From ‘Jabberwocky’ to ‘The Owl and the Pussycat’ nonsense verse is not just for children. These poems can appeal to all age groups in their outlandish settings, invented words, and otherworldly characters. Personification, song, consistent rhyme schemes and metrical patterns, as well as aspects of story-telling, are all part of this genre of poetry.
Best Nonsense Poems
- 1 Jabberwocky by Lewis Carrol
- 2 The Owl and the Pussy-Cat by Edward Lear
- 3 On the Ning Nang Nong by Spike Milligan
- 4 The Trouble with Geraniums by Mervyn Peake
- 5 Skin Stealer by Shel Silverstein
- 6 Hey, Diddle, Diddle by Mother Goose
- 7 Sneezles by A.A. Milne
- 8 The Crocodile by Lewis Carroll
- 9 The People Upstairs by Ogden Nash
- 10 The Walrus and The Carpenter by Lewis Carroll
By far Carroll’s best-known and most well-loved poem, ‘Jabberwocky’ is also considered to be one of the most successful examples of nonsense verse in the English language. The poem begins with the speaker using strange and unknown words to describe a scene. There are “toves,” “borogroves” and “raths”. These things move within the landscape in different ways and make different noises. They are part of a world that is wholly separate from our own.
In the next lines, a speaker jumps into the narrative and tells his son to look out for the “Jabberwock”. It has “ jaws that bite [and]… claws that catch!” The son is going hunting for this creature. He is prepared with his “vorpal sword,” but it takes him a long time to find it. Finally, when he’s taking a break, the Jabberwock appears.
A fight occurs, the son comes out victorious and takes the creature’s head back to the father. When he gets there, the father embraces him and celebrates over his slaughter of the Jabberwock.
This charming poem is simple and joy-filled. It tells the marriage story of an owl and a cat. The poem starts with a boat journey the two main characters embarked on. While travelling they profess their love to one another and decide to get married. They need to find a ring and their search takes them to a pig. That pig sells them its nose ring for one shilling and the two get married. After that, there is much celebrating and the poem ends with the owl and pussy-cat dancing under the moon.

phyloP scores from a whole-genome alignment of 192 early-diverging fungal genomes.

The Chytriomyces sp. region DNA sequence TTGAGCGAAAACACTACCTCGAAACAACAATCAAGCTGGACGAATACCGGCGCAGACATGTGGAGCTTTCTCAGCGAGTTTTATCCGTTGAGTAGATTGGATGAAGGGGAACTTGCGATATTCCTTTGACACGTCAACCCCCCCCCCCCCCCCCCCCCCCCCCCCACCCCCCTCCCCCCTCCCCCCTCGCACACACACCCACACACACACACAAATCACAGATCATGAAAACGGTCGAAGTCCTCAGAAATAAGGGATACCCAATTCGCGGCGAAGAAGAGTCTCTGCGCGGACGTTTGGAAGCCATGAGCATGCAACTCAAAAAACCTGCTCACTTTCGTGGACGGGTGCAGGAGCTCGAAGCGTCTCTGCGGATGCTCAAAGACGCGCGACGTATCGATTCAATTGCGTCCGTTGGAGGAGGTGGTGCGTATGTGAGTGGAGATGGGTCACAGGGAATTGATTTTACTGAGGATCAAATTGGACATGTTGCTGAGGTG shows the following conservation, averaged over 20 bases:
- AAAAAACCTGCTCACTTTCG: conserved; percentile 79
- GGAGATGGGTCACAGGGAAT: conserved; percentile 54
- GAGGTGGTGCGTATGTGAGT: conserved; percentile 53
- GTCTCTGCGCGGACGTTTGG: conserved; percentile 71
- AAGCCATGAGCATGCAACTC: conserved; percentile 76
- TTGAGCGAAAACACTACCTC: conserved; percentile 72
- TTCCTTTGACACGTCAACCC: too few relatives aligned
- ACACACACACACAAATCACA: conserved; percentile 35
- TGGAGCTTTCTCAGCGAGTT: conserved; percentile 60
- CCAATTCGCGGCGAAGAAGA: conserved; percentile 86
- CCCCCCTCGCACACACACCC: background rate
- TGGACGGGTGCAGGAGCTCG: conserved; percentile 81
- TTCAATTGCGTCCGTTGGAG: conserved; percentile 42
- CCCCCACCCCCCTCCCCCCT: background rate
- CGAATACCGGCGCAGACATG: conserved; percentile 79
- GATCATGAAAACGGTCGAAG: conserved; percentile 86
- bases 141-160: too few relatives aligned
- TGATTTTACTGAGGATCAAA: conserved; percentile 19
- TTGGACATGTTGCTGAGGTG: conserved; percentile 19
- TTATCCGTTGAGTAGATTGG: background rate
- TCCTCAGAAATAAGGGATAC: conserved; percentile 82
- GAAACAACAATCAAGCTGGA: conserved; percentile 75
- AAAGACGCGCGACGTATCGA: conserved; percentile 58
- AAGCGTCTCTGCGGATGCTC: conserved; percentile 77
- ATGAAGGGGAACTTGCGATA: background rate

Within ‘On the Ning Nang Nong’ the speaker uses nonsense language to describe a make-believe world made up primarily of noises. The poem begins with the speaker giving the reader a few very strange lines about a place called “The Ning Nang Nong.” There is a great emphasis placed on onomatopoeic language. Within almost every line there is an exclamation of sorts that is meant to surprise and please the reader.
As the poem progresses the speaker tells the reader about the noises made by trees, teapots and mice. The poem concludes with a recognition that the imagined land described in the text is “noisy.”
Another short, amusing, and thoughtful poem, ‘The Trouble with Geraniums’ speaks about the beautiful flower, deeming it “too red” and then relating that “trouble” to other troubles in the speaker’s life. These include the “diamond” being too ‘bright” and the “toast” too full “of bread”. These humorous and morally poignant observations speak on a world that demands more and is then unhappy with what it receives.
The last stanza is the most impactful as the speaker has to confront themselves in the mirror.
This is one of the many popular poems included in Shel Silverstein’s 1981 collection Light in the Attic. This nonsense poem tells the story of a creature called a “coo-coo” that climbs into the unzipped skin of the speaker. It was naked until it put on the “head / That once belonged to me”. It wore the speaker’s feet and ran through the “street / in a most disgraceful way”. The speaker sees himself doing things that he would normally never do and asks that those involved do not take offence as it was “the coo-coo /Who’s wearing [his] skin”.